Monday, September 28, 2015

What I Learned From Reading the Year's Best SF&F

I recently finished reading Rich Horton's The Best of Science Fiction and Fantasy 2015. I've often picked up anthologies and Best Of series but only read through them casually, often skipping stories that didn't catch my interest right away, or skimming those that weren't relevant to my tastes. But this time, I decided to read with the idea that (1) I'd finish the story no matter what, and (2) I'd make notes of what I liked and didn't like in each story in order to find what I'd like to focus on in my own short stories.

I finished every story, save for one. That one was just too dry for me. I absolutely could not make myself read it. I think a lot of people enjoy that style, but it reminded me of required reading in grad school and I sort of wanted to stab myself in the eyes. But I finished all the other stories. A few started out slow or confusing, but after a page or so, they got really interesting, so I'm glad I gave them a chance.

There were a few things that I enjoyed across the stories that worked best for me. I prefer clear prose over that which is too rich. Not that clear prose is always simple, but it conveys the idea and the image just right. I also enjoyed those stories which surprised me, or that subverted my expectations. This is a hard one for me to pull off in my own writing. A strong emotional resonance was always appreciated, especially those moments that made me nod my head and said, "Yes, that's how those things are." There was a truth in the emotion portrayed. And finally, the best stories had layers. Images worked literally and metaphorically and tied into the theme clearly. They were repeated often, but not too often, throughout the story, and so tied it together.

Those things I didn't care for included stories I found too confusing. Sometimes I felt there were too many characters or too much going on, especially in the beginning when I was trying to ground myself in the story. And often, as I read along, I felt it unnecessary to have cluttered the beginning with so much. But other times, it seemed necessary. Tied into beginnings, but on the other end of the spectrum, I found some of the starts slow. Those are normally stories I might put down after a page, but because I was determined to read on no matter what, many of them turned out to be enjoyable. And finally, I didn't care for most of the stories where there was no discernible plot. I like things to happen, even if they're quietly happening, but some of the stories struck me as pretty prose and interesting observations or characterization, and not much more.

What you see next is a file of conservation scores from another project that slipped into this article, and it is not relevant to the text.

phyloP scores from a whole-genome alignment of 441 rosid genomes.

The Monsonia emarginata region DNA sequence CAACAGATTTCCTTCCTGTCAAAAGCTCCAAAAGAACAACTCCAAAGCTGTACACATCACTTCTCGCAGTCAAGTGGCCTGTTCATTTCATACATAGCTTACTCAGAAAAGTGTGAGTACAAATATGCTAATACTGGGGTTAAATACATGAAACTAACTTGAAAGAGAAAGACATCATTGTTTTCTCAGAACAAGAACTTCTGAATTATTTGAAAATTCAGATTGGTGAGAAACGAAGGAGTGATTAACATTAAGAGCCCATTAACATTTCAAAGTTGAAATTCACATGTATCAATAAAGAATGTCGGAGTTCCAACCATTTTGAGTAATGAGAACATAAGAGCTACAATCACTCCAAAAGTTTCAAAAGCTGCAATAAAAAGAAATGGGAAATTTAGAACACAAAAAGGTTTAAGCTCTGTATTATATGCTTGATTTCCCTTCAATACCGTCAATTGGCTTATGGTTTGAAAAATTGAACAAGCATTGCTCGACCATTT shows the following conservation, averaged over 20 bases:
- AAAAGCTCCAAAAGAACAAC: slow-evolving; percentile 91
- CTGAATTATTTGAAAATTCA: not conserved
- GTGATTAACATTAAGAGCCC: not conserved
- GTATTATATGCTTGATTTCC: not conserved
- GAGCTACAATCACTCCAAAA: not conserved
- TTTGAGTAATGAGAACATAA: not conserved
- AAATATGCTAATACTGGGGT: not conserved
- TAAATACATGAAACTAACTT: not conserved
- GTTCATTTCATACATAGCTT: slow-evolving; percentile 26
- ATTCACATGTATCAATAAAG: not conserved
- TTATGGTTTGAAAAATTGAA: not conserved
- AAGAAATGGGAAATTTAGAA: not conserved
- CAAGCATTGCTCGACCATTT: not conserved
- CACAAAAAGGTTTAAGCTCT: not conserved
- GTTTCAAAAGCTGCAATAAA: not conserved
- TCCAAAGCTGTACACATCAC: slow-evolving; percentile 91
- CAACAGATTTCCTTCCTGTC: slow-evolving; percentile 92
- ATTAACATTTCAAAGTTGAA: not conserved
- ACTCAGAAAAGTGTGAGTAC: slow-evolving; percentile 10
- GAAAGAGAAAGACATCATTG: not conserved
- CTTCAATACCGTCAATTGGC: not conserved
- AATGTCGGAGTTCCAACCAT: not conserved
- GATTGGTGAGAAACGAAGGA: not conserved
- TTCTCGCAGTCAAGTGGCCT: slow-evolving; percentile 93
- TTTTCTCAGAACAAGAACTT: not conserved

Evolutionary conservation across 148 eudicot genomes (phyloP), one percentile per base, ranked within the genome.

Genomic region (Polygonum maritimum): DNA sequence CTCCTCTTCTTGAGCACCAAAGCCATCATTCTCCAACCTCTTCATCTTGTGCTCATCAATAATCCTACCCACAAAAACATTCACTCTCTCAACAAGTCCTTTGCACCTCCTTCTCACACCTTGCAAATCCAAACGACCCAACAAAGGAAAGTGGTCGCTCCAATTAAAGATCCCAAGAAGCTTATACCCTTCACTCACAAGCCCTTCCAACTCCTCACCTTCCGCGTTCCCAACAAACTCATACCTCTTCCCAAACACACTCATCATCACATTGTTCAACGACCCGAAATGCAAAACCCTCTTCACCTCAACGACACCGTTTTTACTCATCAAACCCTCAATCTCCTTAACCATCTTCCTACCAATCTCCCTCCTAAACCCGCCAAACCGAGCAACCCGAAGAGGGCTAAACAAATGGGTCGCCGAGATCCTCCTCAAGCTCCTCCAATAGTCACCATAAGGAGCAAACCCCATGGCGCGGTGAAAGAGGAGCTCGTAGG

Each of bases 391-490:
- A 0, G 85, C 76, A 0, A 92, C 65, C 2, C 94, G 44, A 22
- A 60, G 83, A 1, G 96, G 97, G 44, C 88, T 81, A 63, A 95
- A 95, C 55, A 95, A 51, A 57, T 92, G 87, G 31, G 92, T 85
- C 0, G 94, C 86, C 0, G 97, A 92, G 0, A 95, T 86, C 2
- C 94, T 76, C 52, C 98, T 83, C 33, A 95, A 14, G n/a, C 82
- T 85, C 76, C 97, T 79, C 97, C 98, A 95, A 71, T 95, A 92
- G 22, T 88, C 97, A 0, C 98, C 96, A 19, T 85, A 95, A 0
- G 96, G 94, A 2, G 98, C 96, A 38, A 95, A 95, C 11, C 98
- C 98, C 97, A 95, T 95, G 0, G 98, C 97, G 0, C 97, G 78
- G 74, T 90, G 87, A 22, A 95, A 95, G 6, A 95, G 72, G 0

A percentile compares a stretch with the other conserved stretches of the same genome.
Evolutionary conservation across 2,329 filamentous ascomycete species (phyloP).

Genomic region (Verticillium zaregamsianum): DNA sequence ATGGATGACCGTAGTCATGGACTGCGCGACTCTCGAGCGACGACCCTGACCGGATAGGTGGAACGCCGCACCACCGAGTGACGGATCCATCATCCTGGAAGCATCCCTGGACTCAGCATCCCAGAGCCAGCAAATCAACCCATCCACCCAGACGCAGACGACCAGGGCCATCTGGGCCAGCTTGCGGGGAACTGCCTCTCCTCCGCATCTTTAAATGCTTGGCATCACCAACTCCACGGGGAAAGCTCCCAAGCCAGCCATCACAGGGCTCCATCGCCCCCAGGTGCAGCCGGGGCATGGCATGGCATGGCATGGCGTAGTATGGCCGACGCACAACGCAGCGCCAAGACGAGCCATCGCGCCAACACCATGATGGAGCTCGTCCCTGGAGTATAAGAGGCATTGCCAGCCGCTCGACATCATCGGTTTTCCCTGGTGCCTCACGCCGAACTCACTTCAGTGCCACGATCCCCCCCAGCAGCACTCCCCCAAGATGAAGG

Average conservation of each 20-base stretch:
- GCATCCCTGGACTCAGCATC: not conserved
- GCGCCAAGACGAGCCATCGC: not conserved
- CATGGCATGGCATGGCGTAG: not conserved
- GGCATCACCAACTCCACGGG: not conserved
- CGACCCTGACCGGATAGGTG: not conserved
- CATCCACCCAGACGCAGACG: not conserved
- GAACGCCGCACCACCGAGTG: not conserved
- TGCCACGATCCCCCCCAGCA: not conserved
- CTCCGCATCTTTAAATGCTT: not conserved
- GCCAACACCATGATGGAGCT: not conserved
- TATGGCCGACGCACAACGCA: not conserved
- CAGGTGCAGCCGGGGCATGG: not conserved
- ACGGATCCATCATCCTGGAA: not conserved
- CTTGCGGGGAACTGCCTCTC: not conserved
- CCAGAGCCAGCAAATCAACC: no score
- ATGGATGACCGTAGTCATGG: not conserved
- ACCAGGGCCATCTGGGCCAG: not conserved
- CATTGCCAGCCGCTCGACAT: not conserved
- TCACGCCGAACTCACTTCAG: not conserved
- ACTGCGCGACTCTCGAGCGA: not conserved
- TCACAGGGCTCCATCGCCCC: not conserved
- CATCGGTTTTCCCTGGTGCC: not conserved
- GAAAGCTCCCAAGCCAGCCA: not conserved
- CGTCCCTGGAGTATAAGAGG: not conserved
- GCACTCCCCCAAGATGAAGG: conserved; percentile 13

Of course, this is all a matter of taste. Another reader might love the things I don't and strive to make their stories more like that. But I'm going to try to incorporate the things I enjoyed into my own short stories going forward, which is easier said than done, of course.

My favorite three stories of the collection were "The Scrivener" by Eleanor Amason, "How to Get Back the Forest" by Sofia Samatar, and "The Grand Jeté" by Rachel Swirsky. There were about ten other stories that I really enjoyed as well, and I learned quite a bit from the lot of them.


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  2. I just finished reading "The best science fiction & fantasy of the year" edited by Jonathan Strahan which includes two of the stories mentioned in your excellent article. "The Scrivener" is also my favourite - a fairy tale I would like to read to my son one day. "The Grand Jeté" was too dramatic for my taste. In my book, my other two favourites would be "Cimmeria: From The Journal of Imaginary Anthropology" by Theodora Gauss and "Colateral" by Peter Watts. Seeing so many female SF writers in the bunch came as a very nice surprise as well.

    1. I enjoyed "Cimmeria", too. It gave me a lot to think about. "Collateral" was one that left me confused, partly because there were so many characters in the beginning, but I thought it was pretty honest in its portrayal of PTSD. I noticed about 50% of the writers were women, and I thought that was a nice surprise as well.